Hancock Gives Vision Zero Some Urgency, Says Denver Will End Traffic Deaths By 2030

Mayor Michael Hancock cuts the ribbon on the Arapahoe Street protected bike lane in 2015. Photo: David Sachs
Mayor Michael Hancock cuts the ribbon on the Arapahoe Street protected bike lane in 2015. Photo: David Sachs

Lost in the shuffle of a few busy weeks for transportation news was Mayor Michael Hancock’s announcement in Monday’s State of the City speech that the city will try to end traffic deaths and serious injuries by 2030. It’s the first time Hancock has provided a timetable to achieve his Vision Zero goals.

This development is significant for two reasons. First, Vision Zero goals don’t mean much without a deadline that the city can be held accountable to. For more than a year, Hancock has been on the record supporting Vision Zero without committing to a timetable. That changed on Monday.

The premise of Vision Zero is that traffic deaths can be prevented, so doing nothing to address the problem is a moral failure. The corollary is that action should be urgent, otherwise we’re allowing needless loss of life to continue for no reason.

Since 2005, traffic crashes have claimed the lives of 582 people on Denver streets, according to records from the Denver Police Department, or almost 50 fatalities per year. Hancock’s 12-year timetable to bring that number to zero provides a meaningful benchmark to assess the city’s progress on street safety.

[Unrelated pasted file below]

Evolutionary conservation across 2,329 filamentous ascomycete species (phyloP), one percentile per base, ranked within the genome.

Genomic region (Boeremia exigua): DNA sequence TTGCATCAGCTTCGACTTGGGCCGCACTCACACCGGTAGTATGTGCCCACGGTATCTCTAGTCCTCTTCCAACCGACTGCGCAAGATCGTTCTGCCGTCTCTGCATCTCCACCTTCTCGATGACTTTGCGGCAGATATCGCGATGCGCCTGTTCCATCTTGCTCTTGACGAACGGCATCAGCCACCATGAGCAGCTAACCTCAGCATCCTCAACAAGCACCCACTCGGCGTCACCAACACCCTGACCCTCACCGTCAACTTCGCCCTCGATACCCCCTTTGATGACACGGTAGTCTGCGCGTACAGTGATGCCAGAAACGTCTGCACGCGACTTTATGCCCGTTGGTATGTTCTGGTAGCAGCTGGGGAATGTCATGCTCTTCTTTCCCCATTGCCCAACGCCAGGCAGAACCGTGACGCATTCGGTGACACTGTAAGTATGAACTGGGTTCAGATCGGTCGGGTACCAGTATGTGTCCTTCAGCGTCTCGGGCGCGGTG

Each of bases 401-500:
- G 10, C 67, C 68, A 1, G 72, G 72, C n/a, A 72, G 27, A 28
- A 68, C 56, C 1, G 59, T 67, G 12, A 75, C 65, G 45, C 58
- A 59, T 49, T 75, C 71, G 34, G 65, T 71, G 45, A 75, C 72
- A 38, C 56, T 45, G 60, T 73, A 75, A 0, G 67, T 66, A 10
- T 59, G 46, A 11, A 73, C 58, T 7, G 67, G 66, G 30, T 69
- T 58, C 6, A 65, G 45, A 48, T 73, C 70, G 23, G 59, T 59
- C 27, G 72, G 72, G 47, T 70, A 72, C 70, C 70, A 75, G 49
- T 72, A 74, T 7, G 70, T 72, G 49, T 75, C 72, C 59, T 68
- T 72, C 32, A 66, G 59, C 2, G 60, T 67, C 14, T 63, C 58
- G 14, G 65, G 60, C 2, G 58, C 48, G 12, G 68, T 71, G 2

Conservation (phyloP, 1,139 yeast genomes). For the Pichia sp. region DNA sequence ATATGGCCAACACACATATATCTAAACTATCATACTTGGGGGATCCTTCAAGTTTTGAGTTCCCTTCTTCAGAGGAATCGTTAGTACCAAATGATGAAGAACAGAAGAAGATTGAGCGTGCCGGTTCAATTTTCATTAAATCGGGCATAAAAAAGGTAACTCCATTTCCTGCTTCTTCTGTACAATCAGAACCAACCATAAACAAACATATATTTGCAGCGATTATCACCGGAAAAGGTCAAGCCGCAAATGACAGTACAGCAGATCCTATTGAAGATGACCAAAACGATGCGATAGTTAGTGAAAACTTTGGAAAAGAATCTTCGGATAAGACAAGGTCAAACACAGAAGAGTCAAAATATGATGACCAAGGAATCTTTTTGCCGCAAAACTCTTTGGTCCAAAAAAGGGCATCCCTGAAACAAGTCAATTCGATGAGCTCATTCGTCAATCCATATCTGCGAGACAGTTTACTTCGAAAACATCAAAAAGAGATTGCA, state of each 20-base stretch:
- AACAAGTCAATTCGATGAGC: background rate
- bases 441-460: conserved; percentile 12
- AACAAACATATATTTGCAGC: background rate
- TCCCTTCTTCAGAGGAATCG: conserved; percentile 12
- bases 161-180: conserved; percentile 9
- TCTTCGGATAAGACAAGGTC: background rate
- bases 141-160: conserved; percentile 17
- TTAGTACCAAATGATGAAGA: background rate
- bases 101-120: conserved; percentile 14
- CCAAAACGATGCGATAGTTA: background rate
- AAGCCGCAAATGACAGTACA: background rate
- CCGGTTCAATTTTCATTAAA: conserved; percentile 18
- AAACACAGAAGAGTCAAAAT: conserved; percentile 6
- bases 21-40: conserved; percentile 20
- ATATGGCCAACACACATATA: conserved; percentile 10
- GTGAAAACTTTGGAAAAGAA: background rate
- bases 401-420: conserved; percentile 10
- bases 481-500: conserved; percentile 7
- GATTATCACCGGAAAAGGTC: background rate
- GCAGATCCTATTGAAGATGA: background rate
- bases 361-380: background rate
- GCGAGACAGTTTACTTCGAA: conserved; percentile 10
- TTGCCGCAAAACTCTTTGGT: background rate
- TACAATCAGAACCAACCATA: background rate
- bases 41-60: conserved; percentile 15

Second, the announcement signals the impending arrival of the Hancock administration’s strategy to end traffic deaths, which is due to be released next month. Advocates want to see a plan that focuses on redesigning streets to reduce lethal motor vehicles speeds and prioritize safety for people walking and biking, as well as enforcement of dangerous driving behaviors.

It’s been 17 months since Hancock committed to ending traffic deaths and serious injuries, and the publication of a blueprint to achieve that goal is overdue.

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